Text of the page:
In January 2001, "Molecular Economics Technology" was published (AS A POSTER SESSION) by the Center for Nonlinear Dynamics in Economics and Finance graduate school at the University of Amsterdam.

This web page has since been downloaded in multiple languages by university and corporate researchers all over the world (ie, February 23, 2006 by Performance Systems International and CACI, Inc).

In addition,the concept has been reviewed by The Santa Fe Institute and Sandia National Labs in Albuquerque.

This work is also known by U.S. Vice President Cheney..


As defined, a Molecular Economics-type baseline of technology would provide valuable anti-terror security capabilities in two forms: First, by enhancing the growth of global economies to create more distributed wealth potential. Secondly, by moderating the social and economic conditions that create poverty and hopelessness and which also foster terrorist recruitment success. Finally, the technology would enable the global observation and modeling of economic activity in near real time, while also creating a "Self-Policing State" culture where safeguards exist within the system solution to ensure personal privacy--short of court order for surveillance-- and company / national security secrets.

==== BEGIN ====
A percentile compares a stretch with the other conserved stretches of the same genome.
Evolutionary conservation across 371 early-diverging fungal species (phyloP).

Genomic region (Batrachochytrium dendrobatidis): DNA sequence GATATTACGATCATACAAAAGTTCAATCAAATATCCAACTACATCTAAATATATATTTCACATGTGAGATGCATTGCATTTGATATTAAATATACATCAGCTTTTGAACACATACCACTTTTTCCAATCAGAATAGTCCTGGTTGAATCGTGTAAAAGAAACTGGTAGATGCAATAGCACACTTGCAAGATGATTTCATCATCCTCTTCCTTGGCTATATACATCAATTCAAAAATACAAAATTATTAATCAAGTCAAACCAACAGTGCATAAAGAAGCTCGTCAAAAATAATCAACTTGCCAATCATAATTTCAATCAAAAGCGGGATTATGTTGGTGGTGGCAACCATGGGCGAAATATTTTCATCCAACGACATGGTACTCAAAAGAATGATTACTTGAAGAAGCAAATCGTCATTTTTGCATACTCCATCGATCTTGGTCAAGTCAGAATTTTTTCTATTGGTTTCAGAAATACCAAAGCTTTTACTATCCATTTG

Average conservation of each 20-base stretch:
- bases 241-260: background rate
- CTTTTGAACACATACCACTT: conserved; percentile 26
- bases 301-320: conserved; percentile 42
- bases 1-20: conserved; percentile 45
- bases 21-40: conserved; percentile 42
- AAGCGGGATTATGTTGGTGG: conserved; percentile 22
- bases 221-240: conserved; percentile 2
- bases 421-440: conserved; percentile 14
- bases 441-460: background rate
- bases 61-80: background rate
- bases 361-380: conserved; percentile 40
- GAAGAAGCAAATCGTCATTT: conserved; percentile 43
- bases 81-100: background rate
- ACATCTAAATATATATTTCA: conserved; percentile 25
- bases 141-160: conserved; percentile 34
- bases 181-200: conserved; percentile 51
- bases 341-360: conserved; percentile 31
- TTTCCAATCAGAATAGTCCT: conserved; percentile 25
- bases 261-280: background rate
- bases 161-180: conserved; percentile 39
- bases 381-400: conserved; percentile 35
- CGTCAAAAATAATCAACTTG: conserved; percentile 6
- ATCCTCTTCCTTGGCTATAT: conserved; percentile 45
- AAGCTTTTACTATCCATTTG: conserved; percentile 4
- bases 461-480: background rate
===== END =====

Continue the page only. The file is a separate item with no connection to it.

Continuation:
For example, the system's components were chosen by the author of this concept to enable the detection of much harder terrorist to find than Osama binLaden (ie, the "lone American", whose "economic object" within the computer network and database is suddenly associated with the purchase of a ton and half of explosive fertalizer... yet his object isn't "attached" to any detected farm "molecule" that would justify the purchase. So why is this guy buying a ton and half of potential explosives? Law enforcement and courts can decide if it warrants further inquiry.

Today, the world's business and law enforcement communities are swamped in a variety of relational databases, many of which are not compatible with each other. This paper calls for research that would address this problem, so that future development (from the established baseline) can establish a robust, de-facto global standard for computerized, econometric data, worldwide, for decades to come.